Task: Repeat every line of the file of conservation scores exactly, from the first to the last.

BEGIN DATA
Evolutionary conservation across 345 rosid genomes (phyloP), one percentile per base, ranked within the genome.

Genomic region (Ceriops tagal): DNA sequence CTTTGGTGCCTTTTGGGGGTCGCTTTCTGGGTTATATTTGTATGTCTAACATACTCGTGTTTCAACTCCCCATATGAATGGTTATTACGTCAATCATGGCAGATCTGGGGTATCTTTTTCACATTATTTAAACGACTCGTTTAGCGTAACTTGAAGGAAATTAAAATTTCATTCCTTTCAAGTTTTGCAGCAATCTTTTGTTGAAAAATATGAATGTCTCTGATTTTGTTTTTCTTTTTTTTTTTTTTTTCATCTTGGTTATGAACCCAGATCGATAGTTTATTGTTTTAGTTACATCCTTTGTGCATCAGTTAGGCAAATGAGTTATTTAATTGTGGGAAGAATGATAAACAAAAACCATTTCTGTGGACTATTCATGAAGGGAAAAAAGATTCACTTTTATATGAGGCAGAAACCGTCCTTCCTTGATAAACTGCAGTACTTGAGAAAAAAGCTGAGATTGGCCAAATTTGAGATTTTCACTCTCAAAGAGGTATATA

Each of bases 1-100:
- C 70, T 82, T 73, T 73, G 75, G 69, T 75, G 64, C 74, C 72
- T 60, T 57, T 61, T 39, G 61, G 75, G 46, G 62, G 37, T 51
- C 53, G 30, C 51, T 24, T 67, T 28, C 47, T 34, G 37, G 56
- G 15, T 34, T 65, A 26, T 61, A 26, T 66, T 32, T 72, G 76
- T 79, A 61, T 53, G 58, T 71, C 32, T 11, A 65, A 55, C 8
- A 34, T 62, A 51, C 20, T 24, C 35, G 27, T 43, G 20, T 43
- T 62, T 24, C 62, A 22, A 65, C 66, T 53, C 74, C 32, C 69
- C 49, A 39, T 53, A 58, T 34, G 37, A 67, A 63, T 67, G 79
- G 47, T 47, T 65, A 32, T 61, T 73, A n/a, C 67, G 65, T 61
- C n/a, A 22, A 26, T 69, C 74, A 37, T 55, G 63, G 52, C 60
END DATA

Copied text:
Evolutionary conservation across 345 rosid genomes (phyloP), one percentile per base, ranked within the genome.

Genomic region (Ceriops tagal): DNA sequence CTTTGGTGCCTTTTGGGGGTCGCTTTCTGGGTTATATTTGTATGTCTAACATACTCGTGTTTCAACTCCCCATATGAATGGTTATTACGTCAATCATGGCAGATCTGGGGTATCTTTTTCACATTATTTAAACGACTCGTTTAGCGTAACTTGAAGGAAATTAAAATTTCATTCCTTTCAAGTTTTGCAGCAATCTTTTGTTGAAAAATATGAATGTCTCTGATTTTGTTTTTCTTTTTTTTTTTTTTTTCATCTTGGTTATGAACCCAGATCGATAGTTTATTGTTTTAGTTACATCCTTTGTGCATCAGTTAGGCAAATGAGTTATTTAATTGTGGGAAGAATGATAAACAAAAACCATTTCTGTGGACTATTCATGAAGGGAAAAAAGATTCACTTTTATATGAGGCAGAAACCGTCCTTCCTTGATAAACTGCAGTACTTGAGAAAAAAGCTGAGATTGGCCAAATTTGAGATTTTCACTCTCAAAGAGGTATATA

Each of bases 1-100:
- C 70, T 82, T 73, T 73, G 75, G 69, T 75, G 64, C 74, C 72
- T 60, T 57, T 61, T 39, G 61, G 75, G 46, G 62, G 37, T 51
- C 53, G 30, C 51, T 24, T 67, T 28, C 47, T 34, G 37, G 56
- G 15, T 34, T 65, A 26, T 61, A 26, T 66, T 32, T 72, G 76
- T 79, A 61, T 53, G 58, T 71, C 32, T 11, A 65, A 55, C 8
- A 34, T 62, A 51, C 20, T 24, C 35, G 27, T 43, G 20, T 43
- T 62, T 24, C 62, A 22, A 65, C 66, T 53, C 74, C 32, C 69
- C 49, A 39, T 53, A 58, T 34, G 37, A 67, A 63, T 67, G 79
- G 47, T 47, T 65, A 32, T 61, T 73, A n/a, C 67, G 65, T 61
- C n/a, A 22, A 26, T 69, C 74, A 37, T 55, G 63, G 52, C 60